Breastfeed Now, Harvard Later: Babies Who Are Breastfed Score Higher on Intelligence Tests Later In Life

Is there anything breasts can’t do? Yet another study suggests that no baby formula can compete with the stuff your boobs make.

The latest research, published on Tuesday in the journal JAMA Pediatrics, has found that babies who are breast-fed score higher on intelligence tests later in life. After looking at more than 1,300 mothers and their babies, the researchers concluded that each additional month of breast-feeding correlates with a 0.3 point increase in IQ by age three and a 0.5 point increase by age seven — even after adjusting for factors like parents’ own intelligence, income and education.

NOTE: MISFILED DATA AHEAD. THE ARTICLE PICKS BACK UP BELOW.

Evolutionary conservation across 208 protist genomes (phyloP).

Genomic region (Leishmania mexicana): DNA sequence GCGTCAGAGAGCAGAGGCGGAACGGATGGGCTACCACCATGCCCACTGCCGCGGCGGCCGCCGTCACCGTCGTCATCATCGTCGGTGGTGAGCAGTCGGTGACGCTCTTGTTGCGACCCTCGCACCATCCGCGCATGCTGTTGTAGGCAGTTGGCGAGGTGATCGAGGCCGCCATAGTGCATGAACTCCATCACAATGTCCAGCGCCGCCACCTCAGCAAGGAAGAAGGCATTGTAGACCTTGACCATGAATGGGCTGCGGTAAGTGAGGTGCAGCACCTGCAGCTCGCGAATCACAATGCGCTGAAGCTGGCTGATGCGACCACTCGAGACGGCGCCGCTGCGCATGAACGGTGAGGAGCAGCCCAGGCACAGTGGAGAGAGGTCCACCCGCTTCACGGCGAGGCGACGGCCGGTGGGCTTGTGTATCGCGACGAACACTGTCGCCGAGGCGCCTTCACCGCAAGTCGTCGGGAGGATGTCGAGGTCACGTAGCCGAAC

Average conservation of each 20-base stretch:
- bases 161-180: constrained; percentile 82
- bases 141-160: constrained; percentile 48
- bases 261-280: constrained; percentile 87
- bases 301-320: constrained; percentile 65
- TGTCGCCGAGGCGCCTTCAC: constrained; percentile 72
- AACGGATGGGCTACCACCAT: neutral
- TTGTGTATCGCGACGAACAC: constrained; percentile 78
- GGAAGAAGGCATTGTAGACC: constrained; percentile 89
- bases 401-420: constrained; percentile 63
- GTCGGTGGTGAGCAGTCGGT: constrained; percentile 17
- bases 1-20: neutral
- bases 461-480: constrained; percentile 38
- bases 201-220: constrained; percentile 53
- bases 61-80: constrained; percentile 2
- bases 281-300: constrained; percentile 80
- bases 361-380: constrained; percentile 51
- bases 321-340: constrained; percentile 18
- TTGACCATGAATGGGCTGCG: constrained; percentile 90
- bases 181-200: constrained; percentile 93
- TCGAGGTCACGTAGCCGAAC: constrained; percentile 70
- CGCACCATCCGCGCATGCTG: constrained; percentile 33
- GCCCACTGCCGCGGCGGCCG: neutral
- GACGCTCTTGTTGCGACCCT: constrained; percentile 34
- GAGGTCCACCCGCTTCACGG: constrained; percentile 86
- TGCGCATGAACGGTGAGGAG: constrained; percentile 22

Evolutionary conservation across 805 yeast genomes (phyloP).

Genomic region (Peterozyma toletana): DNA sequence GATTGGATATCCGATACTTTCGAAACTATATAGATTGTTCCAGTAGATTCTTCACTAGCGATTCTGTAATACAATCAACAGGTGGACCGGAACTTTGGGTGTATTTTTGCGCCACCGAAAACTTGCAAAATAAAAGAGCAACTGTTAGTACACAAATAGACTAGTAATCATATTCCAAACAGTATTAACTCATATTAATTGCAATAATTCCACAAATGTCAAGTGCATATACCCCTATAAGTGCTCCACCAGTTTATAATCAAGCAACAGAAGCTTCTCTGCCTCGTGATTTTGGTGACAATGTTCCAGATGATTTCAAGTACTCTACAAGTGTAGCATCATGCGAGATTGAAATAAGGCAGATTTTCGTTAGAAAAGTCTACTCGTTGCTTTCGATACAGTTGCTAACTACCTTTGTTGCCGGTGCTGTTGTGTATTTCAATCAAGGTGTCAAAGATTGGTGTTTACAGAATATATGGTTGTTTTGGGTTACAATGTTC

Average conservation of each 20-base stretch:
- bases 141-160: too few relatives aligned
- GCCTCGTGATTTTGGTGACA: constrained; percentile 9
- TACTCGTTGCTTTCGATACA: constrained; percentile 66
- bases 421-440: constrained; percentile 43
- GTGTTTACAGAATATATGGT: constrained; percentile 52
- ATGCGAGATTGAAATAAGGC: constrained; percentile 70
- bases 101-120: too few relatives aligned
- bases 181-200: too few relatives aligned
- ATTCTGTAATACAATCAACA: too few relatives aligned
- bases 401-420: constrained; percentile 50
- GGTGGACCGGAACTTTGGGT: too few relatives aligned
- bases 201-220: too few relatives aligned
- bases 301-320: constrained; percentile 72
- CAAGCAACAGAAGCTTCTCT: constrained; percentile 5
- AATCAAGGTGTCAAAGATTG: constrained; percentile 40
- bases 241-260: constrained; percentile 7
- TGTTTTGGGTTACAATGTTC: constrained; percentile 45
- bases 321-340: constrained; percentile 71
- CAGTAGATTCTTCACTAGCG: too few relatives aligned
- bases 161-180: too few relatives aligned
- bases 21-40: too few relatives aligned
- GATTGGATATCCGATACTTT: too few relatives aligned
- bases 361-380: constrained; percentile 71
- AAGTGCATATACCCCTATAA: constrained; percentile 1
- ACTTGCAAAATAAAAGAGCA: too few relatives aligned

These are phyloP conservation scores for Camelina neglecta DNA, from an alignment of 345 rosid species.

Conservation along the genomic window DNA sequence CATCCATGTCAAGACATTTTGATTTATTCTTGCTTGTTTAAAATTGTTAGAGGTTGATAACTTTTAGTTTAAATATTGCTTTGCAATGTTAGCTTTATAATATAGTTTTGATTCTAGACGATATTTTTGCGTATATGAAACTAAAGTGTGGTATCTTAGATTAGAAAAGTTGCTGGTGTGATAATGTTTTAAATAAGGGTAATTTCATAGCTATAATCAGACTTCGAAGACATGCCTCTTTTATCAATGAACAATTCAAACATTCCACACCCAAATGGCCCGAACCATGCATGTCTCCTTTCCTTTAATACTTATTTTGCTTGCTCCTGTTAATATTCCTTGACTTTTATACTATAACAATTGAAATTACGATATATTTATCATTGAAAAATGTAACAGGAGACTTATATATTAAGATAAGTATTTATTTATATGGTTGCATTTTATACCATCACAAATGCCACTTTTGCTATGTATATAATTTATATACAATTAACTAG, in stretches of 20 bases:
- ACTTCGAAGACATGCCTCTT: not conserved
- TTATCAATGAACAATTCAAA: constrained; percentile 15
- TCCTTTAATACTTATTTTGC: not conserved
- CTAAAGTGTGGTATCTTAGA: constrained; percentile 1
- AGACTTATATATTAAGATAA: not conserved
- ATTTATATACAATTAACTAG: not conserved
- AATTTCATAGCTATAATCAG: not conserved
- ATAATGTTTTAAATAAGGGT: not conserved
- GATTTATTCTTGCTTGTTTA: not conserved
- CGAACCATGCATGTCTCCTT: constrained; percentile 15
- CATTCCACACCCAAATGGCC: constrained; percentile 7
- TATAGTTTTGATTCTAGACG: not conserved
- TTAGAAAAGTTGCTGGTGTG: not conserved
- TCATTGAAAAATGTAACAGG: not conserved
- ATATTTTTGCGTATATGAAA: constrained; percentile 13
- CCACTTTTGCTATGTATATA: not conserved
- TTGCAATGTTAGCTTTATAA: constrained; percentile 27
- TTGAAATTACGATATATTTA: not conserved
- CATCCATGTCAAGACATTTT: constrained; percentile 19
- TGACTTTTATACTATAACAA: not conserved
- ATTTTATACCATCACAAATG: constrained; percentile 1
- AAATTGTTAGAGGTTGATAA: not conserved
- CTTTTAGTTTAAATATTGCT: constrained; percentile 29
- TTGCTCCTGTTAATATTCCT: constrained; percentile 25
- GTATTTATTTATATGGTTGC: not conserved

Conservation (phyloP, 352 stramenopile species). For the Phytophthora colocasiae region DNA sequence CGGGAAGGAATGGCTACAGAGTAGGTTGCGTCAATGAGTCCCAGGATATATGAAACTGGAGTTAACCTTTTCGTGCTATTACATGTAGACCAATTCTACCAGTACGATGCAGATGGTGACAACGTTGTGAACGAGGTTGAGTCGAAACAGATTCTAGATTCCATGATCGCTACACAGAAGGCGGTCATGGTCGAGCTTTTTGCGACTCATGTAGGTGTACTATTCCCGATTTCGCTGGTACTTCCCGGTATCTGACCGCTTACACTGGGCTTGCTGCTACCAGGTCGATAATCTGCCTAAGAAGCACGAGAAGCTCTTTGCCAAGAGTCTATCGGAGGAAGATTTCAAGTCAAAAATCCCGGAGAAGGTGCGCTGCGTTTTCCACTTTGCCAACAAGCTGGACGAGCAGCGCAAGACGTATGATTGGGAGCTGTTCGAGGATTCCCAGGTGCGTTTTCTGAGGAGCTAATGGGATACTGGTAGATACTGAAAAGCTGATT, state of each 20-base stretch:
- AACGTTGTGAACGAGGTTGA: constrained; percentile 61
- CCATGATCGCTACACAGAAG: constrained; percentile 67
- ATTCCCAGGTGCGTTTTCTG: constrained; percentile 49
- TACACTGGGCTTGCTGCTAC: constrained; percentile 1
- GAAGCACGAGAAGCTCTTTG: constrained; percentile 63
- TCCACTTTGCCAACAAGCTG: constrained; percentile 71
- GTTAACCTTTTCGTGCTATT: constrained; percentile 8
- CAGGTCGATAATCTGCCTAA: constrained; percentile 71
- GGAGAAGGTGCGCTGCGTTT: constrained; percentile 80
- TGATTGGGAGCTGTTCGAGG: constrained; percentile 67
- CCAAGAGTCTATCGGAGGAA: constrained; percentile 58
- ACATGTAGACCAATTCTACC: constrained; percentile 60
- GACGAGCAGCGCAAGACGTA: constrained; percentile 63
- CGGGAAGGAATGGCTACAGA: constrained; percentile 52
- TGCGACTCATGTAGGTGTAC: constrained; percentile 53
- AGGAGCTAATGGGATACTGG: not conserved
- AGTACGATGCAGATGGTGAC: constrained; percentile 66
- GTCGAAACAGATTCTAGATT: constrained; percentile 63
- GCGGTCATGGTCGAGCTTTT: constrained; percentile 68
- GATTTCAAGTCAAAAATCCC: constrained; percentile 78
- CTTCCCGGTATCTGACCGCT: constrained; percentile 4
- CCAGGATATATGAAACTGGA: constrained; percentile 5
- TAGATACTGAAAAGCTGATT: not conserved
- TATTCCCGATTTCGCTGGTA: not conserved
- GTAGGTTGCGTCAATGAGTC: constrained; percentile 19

The study comes on top of recent research showing that breastfed babies have a lower risk of infant problems like ear infections and diarrhea as well as grown-up ones like obesity and diabetes.

"We should do whatever we can do to help women carry out their decision to breastfeed," said the study’s lead author, Dr. Mandy Belfort, a neonatologist at Boston Children's Hospital.

Moms across the country are getting the message: Three out of four moms now start out breastfeeding, and nearly 50 percent are still breastfeeding their babies at six months— up from just 35 percent in 2000. 

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